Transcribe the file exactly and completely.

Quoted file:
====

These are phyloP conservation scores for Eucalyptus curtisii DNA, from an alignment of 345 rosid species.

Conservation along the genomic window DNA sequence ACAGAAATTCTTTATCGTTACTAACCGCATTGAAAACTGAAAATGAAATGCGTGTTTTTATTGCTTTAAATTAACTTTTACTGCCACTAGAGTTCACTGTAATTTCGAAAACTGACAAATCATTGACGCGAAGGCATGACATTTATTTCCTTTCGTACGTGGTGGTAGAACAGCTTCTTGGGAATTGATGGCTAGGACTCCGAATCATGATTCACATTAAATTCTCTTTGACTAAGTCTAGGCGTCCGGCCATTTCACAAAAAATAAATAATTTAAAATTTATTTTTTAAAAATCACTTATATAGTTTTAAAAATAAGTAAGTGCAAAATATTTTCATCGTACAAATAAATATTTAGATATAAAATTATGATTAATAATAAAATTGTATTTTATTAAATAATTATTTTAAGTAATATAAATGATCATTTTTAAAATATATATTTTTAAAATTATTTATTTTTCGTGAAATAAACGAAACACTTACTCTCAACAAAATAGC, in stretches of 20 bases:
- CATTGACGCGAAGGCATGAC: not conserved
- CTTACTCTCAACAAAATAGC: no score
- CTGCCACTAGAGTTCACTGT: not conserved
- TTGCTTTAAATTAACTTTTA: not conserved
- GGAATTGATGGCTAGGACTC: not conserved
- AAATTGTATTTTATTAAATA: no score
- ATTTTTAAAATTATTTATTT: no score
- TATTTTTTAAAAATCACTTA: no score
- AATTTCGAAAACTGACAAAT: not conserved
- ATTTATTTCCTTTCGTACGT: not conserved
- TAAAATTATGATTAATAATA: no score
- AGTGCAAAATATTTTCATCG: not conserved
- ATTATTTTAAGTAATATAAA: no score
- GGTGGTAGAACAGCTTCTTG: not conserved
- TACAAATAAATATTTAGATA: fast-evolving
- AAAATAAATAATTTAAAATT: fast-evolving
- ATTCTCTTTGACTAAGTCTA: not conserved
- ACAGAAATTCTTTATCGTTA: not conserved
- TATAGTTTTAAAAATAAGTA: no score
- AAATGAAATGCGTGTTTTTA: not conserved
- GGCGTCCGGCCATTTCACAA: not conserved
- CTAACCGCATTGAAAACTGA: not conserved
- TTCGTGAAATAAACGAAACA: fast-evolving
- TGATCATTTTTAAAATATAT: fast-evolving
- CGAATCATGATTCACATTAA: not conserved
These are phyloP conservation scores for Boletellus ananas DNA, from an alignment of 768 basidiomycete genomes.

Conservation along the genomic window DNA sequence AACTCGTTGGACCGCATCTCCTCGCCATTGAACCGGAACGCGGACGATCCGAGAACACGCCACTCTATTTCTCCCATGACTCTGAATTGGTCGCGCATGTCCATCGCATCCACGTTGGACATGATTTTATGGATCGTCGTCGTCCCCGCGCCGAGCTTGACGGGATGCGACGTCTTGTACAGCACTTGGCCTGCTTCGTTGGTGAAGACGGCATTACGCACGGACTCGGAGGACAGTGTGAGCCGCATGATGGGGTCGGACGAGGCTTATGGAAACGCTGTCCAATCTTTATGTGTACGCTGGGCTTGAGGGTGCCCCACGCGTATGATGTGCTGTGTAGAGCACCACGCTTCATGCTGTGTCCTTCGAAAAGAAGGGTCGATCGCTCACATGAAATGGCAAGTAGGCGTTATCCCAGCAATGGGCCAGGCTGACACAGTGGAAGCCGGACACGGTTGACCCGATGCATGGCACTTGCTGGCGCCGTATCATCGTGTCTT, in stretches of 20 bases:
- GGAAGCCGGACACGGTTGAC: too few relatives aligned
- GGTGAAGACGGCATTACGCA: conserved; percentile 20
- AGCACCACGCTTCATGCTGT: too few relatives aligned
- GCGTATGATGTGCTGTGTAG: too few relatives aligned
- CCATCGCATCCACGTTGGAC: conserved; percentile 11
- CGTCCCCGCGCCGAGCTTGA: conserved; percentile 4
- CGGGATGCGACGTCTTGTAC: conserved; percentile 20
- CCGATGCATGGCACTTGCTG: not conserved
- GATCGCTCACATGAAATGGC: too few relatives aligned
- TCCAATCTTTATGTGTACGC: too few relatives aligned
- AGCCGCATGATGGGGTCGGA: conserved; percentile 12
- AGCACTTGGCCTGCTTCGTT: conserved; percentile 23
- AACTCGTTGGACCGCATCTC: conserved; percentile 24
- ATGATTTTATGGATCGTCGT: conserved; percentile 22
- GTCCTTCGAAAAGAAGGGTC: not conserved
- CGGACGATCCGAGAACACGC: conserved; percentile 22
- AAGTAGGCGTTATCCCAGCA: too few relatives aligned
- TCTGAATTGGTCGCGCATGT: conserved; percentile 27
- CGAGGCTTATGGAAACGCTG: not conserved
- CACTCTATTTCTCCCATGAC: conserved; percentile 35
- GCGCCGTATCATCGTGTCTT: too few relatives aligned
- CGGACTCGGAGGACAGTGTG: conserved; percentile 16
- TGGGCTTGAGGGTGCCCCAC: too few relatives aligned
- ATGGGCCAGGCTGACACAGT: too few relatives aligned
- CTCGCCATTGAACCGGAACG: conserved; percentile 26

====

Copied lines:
These are phyloP conservation scores for Eucalyptus curtisii DNA, from an alignment of 345 rosid species.

Conservation along the genomic window DNA sequence ACAGAAATTCTTTATCGTTACTAACCGCATTGAAAACTGAAAATGAAATGCGTGTTTTTATTGCTTTAAATTAACTTTTACTGCCACTAGAGTTCACTGTAATTTCGAAAACTGACAAATCATTGACGCGAAGGCATGACATTTATTTCCTTTCGTACGTGGTGGTAGAACAGCTTCTTGGGAATTGATGGCTAGGACTCCGAATCATGATTCACATTAAATTCTCTTTGACTAAGTCTAGGCGTCCGGCCATTTCACAAAAAATAAATAATTTAAAATTTATTTTTTAAAAATCACTTATATAGTTTTAAAAATAAGTAAGTGCAAAATATTTTCATCGTACAAATAAATATTTAGATATAAAATTATGATTAATAATAAAATTGTATTTTATTAAATAATTATTTTAAGTAATATAAATGATCATTTTTAAAATATATATTTTTAAAATTATTTATTTTTCGTGAAATAAACGAAACACTTACTCTCAACAAAATAGC, in stretches of 20 bases:
- CATTGACGCGAAGGCATGAC: not conserved
- CTTACTCTCAACAAAATAGC: no score
- CTGCCACTAGAGTTCACTGT: not conserved
- TTGCTTTAAATTAACTTTTA: not conserved
- GGAATTGATGGCTAGGACTC: not conserved
- AAATTGTATTTTATTAAATA: no score
- ATTTTTAAAATTATTTATTT: no score
- TATTTTTTAAAAATCACTTA: no score
- AATTTCGAAAACTGACAAAT: not conserved
- ATTTATTTCCTTTCGTACGT: not conserved
- TAAAATTATGATTAATAATA: no score
- AGTGCAAAATATTTTCATCG: not conserved
- ATTATTTTAAGTAATATAAA: no score
- GGTGGTAGAACAGCTTCTTG: not conserved
- TACAAATAAATATTTAGATA: fast-evolving
- AAAATAAATAATTTAAAATT: fast-evolving
- ATTCTCTTTGACTAAGTCTA: not conserved
- ACAGAAATTCTTTATCGTTA: not conserved
- TATAGTTTTAAAAATAAGTA: no score
- AAATGAAATGCGTGTTTTTA: not conserved
- GGCGTCCGGCCATTTCACAA: not conserved
- CTAACCGCATTGAAAACTGA: not conserved
- TTCGTGAAATAAACGAAACA: fast-evolving
- TGATCATTTTTAAAATATAT: fast-evolving
- CGAATCATGATTCACATTAA: not conserved
These are phyloP conservation scores for Boletellus ananas DNA, from an alignment of 768 basidiomycete genomes.

Conservation along the genomic window DNA sequence AACTCGTTGGACCGCATCTCCTCGCCATTGAACCGGAACGCGGACGATCCGAGAACACGCCACTCTATTTCTCCCATGACTCTGAATTGGTCGCGCATGTCCATCGCATCCACGTTGGACATGATTTTATGGATCGTCGTCGTCCCCGCGCCGAGCTTGACGGGATGCGACGTCTTGTACAGCACTTGGCCTGCTTCGTTGGTGAAGACGGCATTACGCACGGACTCGGAGGACAGTGTGAGCCGCATGATGGGGTCGGACGAGGCTTATGGAAACGCTGTCCAATCTTTATGTGTACGCTGGGCTTGAGGGTGCCCCACGCGTATGATGTGCTGTGTAGAGCACCACGCTTCATGCTGTGTCCTTCGAAAAGAAGGGTCGATCGCTCACATGAAATGGCAAGTAGGCGTTATCCCAGCAATGGGCCAGGCTGACACAGTGGAAGCCGGACACGGTTGACCCGATGCATGGCACTTGCTGGCGCCGTATCATCGTGTCTT, in stretches of 20 bases:
- GGAAGCCGGACACGGTTGAC: too few relatives aligned
- GGTGAAGACGGCATTACGCA: conserved; percentile 20
- AGCACCACGCTTCATGCTGT: too few relatives aligned
- GCGTATGATGTGCTGTGTAG: too few relatives aligned
- CCATCGCATCCACGTTGGAC: conserved; percentile 11
- CGTCCCCGCGCCGAGCTTGA: conserved; percentile 4
- CGGGATGCGACGTCTTGTAC: conserved; percentile 20
- CCGATGCATGGCACTTGCTG: not conserved
- GATCGCTCACATGAAATGGC: too few relatives aligned
- TCCAATCTTTATGTGTACGC: too few relatives aligned
- AGCCGCATGATGGGGTCGGA: conserved; percentile 12
- AGCACTTGGCCTGCTTCGTT: conserved; percentile 23
- AACTCGTTGGACCGCATCTC: conserved; percentile 24
- ATGATTTTATGGATCGTCGT: conserved; percentile 22
- GTCCTTCGAAAAGAAGGGTC: not conserved
- CGGACGATCCGAGAACACGC: conserved; percentile 22
- AAGTAGGCGTTATCCCAGCA: too few relatives aligned
- TCTGAATTGGTCGCGCATGT: conserved; percentile 27
- CGAGGCTTATGGAAACGCTG: not conserved
- CACTCTATTTCTCCCATGAC: conserved; percentile 35
- GCGCCGTATCATCGTGTCTT: too few relatives aligned
- CGGACTCGGAGGACAGTGTG: conserved; percentile 16
- TGGGCTTGAGGGTGCCCCAC: too few relatives aligned
- ATGGGCCAGGCTGACACAGT: too few relatives aligned
- CTCGCCATTGAACCGGAACG: conserved; percentile 26